By The Bakersfield Californian
There certainly has been a bit of buzz on the Internet about a major discovery by the Curiosity rover on Mars all based on a cryptic statement from lead scientist John Grotzinger that data returned from one of the instruments on the rover called "Sample Analysis at Mars" (SAM for short) is going to be "one for the history books."
The comment was made to a reporter from National Public Radio during a visit to Grotzinger's office. Grotzinger was looking at the data on his computer screen while the reporter was setting up his equipment for the interview when he made the statement.
After he made that innocent comment, Grotzinger wouldn't say anything more about the discovery for a couple of reasons. The first reason is that the results from SAM must be double-checked many times to rule out less exciting explanations for the results (extraordinary claims require extraordinary evidence). That multiple double-checking had not been done yet when Grotzinger was interviewed. The second reason is that the media likes to hype or exaggerate discoveries in order to attract viewers or listeners, and NASA has played into that at times.
Grotzinger may have regretted making that comment right after he made it realizing that what he takes to be an earthshaking (Mars-shaking?) discovery and what the general public, brought up on whiz-bang science fiction movies, takes to be an earthshaking discovery are often two different things and that he had better not say anything more before he got into more trouble. He probably wondered if he just started an Internet frenzy. Judging by the news reports after the NPR report was broadcast and the hyper-amplification via social media, I would say he has. The Curiosity Twitter feed just before Thanksgiving said that its discovery on Mars was "that rumors spread fast online."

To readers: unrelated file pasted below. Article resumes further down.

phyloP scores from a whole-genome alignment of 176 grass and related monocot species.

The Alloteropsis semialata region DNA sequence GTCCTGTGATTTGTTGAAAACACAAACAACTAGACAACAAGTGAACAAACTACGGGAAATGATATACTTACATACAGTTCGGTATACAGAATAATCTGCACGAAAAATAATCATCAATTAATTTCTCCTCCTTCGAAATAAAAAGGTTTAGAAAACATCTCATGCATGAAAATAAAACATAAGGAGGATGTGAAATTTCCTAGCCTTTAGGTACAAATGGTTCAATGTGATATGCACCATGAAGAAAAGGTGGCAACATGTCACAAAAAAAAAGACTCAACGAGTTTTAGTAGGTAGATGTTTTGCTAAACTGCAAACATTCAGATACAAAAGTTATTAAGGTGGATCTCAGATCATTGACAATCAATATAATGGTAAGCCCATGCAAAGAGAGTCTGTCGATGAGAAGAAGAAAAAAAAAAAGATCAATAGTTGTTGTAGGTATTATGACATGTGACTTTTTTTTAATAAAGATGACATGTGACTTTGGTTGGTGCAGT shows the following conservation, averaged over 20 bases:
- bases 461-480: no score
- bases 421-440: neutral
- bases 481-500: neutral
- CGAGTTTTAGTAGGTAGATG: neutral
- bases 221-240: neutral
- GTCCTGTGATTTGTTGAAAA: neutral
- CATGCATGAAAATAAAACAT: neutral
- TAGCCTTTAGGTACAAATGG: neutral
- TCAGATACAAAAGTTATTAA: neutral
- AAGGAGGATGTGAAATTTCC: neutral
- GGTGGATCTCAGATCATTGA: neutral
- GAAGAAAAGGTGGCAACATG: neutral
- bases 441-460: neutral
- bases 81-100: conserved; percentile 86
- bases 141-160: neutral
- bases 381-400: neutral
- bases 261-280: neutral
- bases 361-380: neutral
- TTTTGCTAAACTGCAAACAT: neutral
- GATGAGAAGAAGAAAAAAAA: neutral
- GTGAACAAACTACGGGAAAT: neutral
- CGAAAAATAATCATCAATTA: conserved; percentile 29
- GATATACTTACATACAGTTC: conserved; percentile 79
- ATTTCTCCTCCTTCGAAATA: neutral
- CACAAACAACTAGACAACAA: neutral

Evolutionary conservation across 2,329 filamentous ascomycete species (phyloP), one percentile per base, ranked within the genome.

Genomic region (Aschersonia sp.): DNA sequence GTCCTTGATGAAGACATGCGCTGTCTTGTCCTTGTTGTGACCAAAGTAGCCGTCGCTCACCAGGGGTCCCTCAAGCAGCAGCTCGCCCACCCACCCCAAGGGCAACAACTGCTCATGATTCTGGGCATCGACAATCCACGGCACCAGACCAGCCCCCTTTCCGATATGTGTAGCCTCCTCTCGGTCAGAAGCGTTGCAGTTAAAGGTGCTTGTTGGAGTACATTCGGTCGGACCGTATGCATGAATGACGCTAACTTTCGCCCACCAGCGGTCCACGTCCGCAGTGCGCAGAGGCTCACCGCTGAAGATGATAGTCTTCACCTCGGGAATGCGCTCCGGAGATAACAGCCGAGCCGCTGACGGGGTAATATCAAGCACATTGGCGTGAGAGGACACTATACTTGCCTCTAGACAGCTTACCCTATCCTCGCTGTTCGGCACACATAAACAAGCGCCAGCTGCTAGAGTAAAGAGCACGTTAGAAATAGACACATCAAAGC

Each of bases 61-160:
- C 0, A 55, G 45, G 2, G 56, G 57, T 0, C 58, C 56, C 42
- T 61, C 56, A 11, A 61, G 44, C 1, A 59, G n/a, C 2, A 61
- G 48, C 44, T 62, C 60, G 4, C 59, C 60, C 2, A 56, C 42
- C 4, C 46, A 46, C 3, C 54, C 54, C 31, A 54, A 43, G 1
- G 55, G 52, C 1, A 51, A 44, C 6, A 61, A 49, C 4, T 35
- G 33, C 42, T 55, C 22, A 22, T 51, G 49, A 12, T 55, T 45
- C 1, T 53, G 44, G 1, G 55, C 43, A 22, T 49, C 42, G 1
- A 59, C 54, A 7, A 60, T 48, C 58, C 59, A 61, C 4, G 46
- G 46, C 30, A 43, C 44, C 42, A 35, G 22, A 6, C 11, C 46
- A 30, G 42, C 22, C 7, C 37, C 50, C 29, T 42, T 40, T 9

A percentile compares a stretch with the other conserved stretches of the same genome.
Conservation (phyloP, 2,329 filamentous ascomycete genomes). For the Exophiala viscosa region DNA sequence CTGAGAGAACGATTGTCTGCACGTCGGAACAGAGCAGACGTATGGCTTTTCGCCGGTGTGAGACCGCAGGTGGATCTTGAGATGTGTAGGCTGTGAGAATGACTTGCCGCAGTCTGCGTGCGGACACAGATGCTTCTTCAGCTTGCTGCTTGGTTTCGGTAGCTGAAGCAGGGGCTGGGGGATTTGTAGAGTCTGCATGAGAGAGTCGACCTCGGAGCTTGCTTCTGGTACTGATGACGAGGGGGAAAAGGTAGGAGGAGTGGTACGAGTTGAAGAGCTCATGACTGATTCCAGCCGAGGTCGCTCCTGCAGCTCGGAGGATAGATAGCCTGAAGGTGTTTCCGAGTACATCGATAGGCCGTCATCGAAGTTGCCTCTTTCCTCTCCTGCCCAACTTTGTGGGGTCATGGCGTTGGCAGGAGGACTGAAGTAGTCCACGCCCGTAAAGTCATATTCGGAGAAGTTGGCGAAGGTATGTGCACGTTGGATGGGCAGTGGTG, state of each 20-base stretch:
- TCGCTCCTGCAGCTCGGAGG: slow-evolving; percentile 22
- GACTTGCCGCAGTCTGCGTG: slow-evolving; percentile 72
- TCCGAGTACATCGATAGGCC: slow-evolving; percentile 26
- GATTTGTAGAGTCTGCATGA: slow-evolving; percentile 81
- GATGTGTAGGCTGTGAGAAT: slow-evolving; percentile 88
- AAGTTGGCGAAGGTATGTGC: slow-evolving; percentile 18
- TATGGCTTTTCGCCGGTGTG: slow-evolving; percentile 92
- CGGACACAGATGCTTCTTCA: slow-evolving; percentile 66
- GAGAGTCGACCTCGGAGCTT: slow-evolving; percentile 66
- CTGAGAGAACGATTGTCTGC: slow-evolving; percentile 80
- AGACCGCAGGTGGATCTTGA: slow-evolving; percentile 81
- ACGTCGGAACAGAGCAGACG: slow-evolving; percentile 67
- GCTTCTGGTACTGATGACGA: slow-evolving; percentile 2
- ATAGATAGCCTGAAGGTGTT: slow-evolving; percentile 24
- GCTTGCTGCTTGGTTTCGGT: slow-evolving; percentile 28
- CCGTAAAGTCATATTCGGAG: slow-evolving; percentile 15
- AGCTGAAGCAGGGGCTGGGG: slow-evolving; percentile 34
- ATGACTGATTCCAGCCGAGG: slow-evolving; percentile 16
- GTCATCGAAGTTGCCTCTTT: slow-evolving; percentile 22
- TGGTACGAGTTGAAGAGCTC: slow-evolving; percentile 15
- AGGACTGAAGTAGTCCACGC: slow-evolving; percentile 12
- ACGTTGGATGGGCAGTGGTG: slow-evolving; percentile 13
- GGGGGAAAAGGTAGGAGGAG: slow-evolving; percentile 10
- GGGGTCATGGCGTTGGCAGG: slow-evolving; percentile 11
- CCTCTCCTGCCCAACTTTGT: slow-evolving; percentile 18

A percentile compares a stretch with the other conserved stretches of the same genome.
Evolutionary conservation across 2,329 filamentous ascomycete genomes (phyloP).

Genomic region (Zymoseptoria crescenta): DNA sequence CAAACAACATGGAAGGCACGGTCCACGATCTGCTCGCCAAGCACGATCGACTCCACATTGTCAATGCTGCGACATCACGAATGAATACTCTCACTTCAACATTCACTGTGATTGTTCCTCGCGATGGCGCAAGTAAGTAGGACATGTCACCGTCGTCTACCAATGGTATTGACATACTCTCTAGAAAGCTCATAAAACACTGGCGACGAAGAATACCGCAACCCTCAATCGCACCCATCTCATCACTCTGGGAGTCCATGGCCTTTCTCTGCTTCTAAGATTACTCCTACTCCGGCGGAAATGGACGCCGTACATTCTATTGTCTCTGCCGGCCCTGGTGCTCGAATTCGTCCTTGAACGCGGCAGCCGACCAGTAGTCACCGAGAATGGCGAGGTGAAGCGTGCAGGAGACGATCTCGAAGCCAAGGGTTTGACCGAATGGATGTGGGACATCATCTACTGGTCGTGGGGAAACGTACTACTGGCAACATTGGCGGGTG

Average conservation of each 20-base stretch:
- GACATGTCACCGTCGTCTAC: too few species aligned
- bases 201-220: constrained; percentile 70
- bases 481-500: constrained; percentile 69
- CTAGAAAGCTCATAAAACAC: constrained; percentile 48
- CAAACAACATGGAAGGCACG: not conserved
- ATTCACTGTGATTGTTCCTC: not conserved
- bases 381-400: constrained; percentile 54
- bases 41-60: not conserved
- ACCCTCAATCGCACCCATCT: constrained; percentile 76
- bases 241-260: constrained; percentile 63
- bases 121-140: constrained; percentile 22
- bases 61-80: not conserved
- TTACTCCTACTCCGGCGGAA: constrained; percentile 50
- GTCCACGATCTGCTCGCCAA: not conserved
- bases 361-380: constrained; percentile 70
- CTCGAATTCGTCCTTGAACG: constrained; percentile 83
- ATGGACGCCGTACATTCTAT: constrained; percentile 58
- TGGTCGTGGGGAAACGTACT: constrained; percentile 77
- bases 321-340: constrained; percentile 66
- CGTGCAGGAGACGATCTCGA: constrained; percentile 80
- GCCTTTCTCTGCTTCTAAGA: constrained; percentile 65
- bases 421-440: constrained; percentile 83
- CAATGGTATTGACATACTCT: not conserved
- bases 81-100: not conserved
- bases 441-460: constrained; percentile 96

The NPR story included a humorous story about the difference between a scientist's excitement of his or her work and the general public's perception of it. A scientist from the team that made the well-publicized announcement in 1996 of possible fossils of microbial martian life in a meteorite from Mars described what happened when he shared his discovery with his family before the announcement. Richard Zare broke the news to his family at dinner. His daughter looked at him (probably with the same uninterested expression my teenage/tween daughters give me all the time when I talk about my work) and asked him to pass the ketchup. Sigh!